This summer, Albany leaders have announced the city will become the third in the nation to initiate a Law Enforcement Assisted Diversion (LEAD) program. The new LEAD program gives police the discretion to arrest offenders for certain low-level crimes but also provides officers with the option of directing offenders to case managers who would determine an appropriate course for rehabilitation. The goal is to help reduce economic and racial disparities in the number of arrests and re-arrests across the board as well as to better allocate police resources and thereby alleviate some of the strain on local law enforcement.
Many of those arrested for low-level offenses cycle in and out of the prison system without ever getting the help necessary to treat the underlying causes of their criminal activity. Very often, these offenders are arrested for things like non-violent drug crimes, petty theft, shoplifting, and prostitution. Programs like LEAD are designed to provide such offenders with access to mental health treatment, addiction counseling, housing, and skills training programs that will help them transition into a mainstream lifestyle and stay out of jail. “An example would be somebody shoplifting,” said Albany Police Chief Brendan Cox. “They’re committing a petit larceny. But what is causing them to shoplift? Are they shoplifting to afford their addiction? If that’s what they’re doing, aren’t we better off getting them into services, instead of getting them to criminal court?”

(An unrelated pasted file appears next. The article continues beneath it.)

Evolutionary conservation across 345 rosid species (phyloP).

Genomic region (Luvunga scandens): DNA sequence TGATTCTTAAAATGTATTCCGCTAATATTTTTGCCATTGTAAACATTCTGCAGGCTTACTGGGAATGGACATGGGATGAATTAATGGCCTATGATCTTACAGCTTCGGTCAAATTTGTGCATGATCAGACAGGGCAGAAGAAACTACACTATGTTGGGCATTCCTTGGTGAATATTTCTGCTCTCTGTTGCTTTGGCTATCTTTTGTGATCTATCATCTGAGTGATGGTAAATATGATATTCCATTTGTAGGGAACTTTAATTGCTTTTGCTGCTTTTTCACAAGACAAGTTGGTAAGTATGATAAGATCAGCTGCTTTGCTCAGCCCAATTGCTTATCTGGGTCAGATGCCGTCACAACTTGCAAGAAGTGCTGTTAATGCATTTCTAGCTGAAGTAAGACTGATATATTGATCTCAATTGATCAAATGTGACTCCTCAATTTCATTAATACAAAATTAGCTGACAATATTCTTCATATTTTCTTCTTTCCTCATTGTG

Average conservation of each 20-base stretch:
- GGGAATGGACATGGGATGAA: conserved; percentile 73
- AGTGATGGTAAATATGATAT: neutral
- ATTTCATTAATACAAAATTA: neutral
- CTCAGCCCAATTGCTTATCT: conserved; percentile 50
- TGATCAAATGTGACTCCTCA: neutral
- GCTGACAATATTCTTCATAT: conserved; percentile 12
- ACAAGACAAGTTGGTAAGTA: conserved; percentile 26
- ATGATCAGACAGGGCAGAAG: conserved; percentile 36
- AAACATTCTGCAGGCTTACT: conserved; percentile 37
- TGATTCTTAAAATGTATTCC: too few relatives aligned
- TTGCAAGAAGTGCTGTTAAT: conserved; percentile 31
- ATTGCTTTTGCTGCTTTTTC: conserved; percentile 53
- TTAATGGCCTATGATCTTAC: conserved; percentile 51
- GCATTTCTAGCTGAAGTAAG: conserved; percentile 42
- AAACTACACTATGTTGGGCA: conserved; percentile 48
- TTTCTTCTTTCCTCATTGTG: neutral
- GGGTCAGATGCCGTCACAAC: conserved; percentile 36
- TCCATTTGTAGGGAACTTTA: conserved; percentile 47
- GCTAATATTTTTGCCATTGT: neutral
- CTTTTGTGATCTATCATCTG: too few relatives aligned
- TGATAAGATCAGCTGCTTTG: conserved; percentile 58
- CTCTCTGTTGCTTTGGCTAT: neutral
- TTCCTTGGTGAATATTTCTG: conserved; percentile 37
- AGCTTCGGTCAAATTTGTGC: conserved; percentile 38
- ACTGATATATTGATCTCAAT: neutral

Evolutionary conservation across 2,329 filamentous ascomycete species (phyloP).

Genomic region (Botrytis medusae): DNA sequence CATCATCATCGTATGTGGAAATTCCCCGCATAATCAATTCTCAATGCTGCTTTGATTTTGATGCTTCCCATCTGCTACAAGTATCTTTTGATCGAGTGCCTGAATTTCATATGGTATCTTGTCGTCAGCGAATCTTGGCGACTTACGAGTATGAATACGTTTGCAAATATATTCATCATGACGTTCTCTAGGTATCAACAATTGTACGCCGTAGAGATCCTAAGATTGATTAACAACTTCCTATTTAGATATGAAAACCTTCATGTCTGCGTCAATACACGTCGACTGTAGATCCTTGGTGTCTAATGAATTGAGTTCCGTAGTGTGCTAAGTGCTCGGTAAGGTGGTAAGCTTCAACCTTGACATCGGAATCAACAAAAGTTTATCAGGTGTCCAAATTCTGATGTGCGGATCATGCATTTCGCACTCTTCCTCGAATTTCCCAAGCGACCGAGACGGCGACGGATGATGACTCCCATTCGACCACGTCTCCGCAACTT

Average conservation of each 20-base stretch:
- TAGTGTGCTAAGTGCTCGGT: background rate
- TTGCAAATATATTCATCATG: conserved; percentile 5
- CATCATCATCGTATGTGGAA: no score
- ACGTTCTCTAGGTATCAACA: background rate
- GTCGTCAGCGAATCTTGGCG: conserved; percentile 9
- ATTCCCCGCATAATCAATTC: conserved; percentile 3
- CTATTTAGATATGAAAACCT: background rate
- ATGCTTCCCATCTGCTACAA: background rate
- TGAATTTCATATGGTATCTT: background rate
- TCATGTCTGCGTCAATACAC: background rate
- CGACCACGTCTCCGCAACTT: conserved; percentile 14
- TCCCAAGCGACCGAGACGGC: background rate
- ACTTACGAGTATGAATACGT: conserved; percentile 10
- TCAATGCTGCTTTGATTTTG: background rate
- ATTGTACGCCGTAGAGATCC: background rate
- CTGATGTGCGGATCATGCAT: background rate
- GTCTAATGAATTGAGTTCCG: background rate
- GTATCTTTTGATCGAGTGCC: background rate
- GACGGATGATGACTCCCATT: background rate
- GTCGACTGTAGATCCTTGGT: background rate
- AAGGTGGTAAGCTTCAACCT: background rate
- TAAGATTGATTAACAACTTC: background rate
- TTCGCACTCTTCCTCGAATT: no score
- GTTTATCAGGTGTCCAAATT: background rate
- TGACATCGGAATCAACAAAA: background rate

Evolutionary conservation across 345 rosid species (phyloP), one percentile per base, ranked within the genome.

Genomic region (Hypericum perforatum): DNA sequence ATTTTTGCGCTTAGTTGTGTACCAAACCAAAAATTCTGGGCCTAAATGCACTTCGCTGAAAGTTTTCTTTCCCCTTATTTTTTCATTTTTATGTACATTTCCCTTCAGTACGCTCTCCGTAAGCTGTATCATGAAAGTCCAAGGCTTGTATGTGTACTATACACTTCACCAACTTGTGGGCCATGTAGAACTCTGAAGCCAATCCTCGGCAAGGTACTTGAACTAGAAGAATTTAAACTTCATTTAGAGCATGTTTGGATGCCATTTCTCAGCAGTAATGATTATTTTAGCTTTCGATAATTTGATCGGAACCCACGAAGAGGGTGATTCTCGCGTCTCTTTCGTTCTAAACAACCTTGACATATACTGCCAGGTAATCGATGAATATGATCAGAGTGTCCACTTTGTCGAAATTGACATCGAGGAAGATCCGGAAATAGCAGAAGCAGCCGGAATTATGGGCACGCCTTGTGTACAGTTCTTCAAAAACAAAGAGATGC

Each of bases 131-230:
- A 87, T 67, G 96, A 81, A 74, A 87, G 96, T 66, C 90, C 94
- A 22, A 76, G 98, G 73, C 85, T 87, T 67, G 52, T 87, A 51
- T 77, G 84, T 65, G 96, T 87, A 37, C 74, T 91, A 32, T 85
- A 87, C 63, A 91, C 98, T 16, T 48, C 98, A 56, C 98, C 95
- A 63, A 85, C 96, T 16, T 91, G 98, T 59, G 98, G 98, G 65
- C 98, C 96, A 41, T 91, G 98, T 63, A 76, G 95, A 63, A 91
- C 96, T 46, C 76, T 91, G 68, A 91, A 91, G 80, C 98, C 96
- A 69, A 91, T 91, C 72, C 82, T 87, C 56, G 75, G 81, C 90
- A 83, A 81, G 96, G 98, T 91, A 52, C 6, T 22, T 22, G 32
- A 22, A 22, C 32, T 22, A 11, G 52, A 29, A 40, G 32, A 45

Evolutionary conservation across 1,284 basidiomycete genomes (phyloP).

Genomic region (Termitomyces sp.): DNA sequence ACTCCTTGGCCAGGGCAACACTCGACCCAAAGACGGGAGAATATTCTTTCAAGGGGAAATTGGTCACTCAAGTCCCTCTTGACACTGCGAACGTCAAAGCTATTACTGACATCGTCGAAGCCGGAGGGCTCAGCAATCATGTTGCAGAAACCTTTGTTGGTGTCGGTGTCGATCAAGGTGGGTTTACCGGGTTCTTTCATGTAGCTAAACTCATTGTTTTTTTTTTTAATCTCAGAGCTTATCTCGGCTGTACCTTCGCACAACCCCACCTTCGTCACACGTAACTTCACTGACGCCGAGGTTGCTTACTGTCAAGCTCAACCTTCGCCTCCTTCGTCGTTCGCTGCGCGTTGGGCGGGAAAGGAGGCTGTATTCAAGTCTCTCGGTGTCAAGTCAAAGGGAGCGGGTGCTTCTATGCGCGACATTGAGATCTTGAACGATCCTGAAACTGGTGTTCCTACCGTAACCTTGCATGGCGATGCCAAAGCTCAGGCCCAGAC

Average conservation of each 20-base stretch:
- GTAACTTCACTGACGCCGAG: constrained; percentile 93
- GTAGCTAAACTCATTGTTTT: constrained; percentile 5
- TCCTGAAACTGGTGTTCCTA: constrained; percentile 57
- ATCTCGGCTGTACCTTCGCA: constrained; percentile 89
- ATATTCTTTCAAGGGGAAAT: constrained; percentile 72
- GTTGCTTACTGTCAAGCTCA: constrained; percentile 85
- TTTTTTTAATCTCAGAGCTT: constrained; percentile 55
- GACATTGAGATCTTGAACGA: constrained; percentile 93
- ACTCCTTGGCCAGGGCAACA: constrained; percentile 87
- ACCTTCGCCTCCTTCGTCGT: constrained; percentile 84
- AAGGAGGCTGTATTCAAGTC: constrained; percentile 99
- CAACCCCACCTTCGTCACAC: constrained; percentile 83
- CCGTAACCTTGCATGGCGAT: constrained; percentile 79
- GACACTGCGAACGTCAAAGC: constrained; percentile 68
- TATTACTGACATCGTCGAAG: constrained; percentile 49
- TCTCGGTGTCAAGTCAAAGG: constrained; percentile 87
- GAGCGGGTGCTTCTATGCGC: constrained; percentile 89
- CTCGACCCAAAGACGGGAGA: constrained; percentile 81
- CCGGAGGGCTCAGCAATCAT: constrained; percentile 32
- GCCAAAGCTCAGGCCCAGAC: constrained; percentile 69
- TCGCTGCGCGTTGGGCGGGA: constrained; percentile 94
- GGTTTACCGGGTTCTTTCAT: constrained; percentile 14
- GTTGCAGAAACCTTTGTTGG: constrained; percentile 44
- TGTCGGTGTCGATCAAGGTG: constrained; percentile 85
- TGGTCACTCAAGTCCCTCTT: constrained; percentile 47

The announcement this summer was the result of a yearlong effort on the part of Albany lawmakers, law enforcement, and community leaders. So far, the initiative is still in its early stages and the source of funding has yet to be determined. The program was launched in Seattle four years ago and has since seen positive results, with a 60% decrease in recidivism rates. Santa Fe has also implemented the program. Other cities around the United States are watching to see the results from these pilot programs before deciding whether to launch similar programs of their own.
Because the decision to divert an offender is discretionary, not every offender will be directed to the alternative program and some will inevitably face criminal charges. In such cases, it is important to be represented by an experienced and skilled attorney. Contact Rosenblum Law Firm as your first line of defense.